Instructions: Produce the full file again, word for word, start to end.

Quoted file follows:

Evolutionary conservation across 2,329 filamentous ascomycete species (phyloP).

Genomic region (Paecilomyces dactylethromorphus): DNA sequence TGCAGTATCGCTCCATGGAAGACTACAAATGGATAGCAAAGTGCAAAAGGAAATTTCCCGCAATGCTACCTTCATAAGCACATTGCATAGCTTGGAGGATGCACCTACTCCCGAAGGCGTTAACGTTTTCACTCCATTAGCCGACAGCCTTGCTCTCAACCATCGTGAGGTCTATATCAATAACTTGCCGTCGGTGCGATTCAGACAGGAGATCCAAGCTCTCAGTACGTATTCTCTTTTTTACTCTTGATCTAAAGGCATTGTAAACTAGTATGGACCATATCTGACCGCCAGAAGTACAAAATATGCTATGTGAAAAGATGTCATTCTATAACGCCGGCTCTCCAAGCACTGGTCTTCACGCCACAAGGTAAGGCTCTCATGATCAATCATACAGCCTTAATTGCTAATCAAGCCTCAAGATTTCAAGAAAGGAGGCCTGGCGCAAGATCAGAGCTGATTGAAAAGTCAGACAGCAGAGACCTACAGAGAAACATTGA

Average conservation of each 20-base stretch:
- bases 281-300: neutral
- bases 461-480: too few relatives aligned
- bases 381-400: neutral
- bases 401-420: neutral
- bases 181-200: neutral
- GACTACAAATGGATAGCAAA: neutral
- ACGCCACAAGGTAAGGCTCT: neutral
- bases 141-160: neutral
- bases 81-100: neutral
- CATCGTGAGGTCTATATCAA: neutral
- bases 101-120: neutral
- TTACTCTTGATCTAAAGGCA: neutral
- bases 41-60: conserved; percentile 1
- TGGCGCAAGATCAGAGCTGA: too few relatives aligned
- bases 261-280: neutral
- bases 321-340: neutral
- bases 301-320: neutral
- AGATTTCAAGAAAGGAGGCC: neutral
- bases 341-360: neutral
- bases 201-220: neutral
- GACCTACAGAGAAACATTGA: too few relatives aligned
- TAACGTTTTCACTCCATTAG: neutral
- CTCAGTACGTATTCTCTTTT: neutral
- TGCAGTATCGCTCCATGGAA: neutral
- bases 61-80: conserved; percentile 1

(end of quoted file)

Evolutionary conservation across 2,329 filamentous ascomycete species (phyloP).

Genomic region (Paecilomyces dactylethromorphus): DNA sequence TGCAGTATCGCTCCATGGAAGACTACAAATGGATAGCAAAGTGCAAAAGGAAATTTCCCGCAATGCTACCTTCATAAGCACATTGCATAGCTTGGAGGATGCACCTACTCCCGAAGGCGTTAACGTTTTCACTCCATTAGCCGACAGCCTTGCTCTCAACCATCGTGAGGTCTATATCAATAACTTGCCGTCGGTGCGATTCAGACAGGAGATCCAAGCTCTCAGTACGTATTCTCTTTTTTACTCTTGATCTAAAGGCATTGTAAACTAGTATGGACCATATCTGACCGCCAGAAGTACAAAATATGCTATGTGAAAAGATGTCATTCTATAACGCCGGCTCTCCAAGCACTGGTCTTCACGCCACAAGGTAAGGCTCTCATGATCAATCATACAGCCTTAATTGCTAATCAAGCCTCAAGATTTCAAGAAAGGAGGCCTGGCGCAAGATCAGAGCTGATTGAAAAGTCAGACAGCAGAGACCTACAGAGAAACATTGA

Average conservation of each 20-base stretch:
- bases 281-300: neutral
- bases 461-480: too few relatives aligned
- bases 381-400: neutral
- bases 401-420: neutral
- bases 181-200: neutral
- GACTACAAATGGATAGCAAA: neutral
- ACGCCACAAGGTAAGGCTCT: neutral
- bases 141-160: neutral
- bases 81-100: neutral
- CATCGTGAGGTCTATATCAA: neutral
- bases 101-120: neutral
- TTACTCTTGATCTAAAGGCA: neutral
- bases 41-60: conserved; percentile 1
- TGGCGCAAGATCAGAGCTGA: too few relatives aligned
- bases 261-280: neutral
- bases 321-340: neutral
- bases 301-320: neutral
- AGATTTCAAGAAAGGAGGCC: neutral
- bases 341-360: neutral
- bases 201-220: neutral
- GACCTACAGAGAAACATTGA: too few relatives aligned
- TAACGTTTTCACTCCATTAG: neutral
- CTCAGTACGTATTCTCTTTT: neutral
- TGCAGTATCGCTCCATGGAA: neutral
- bases 61-80: conserved; percentile 1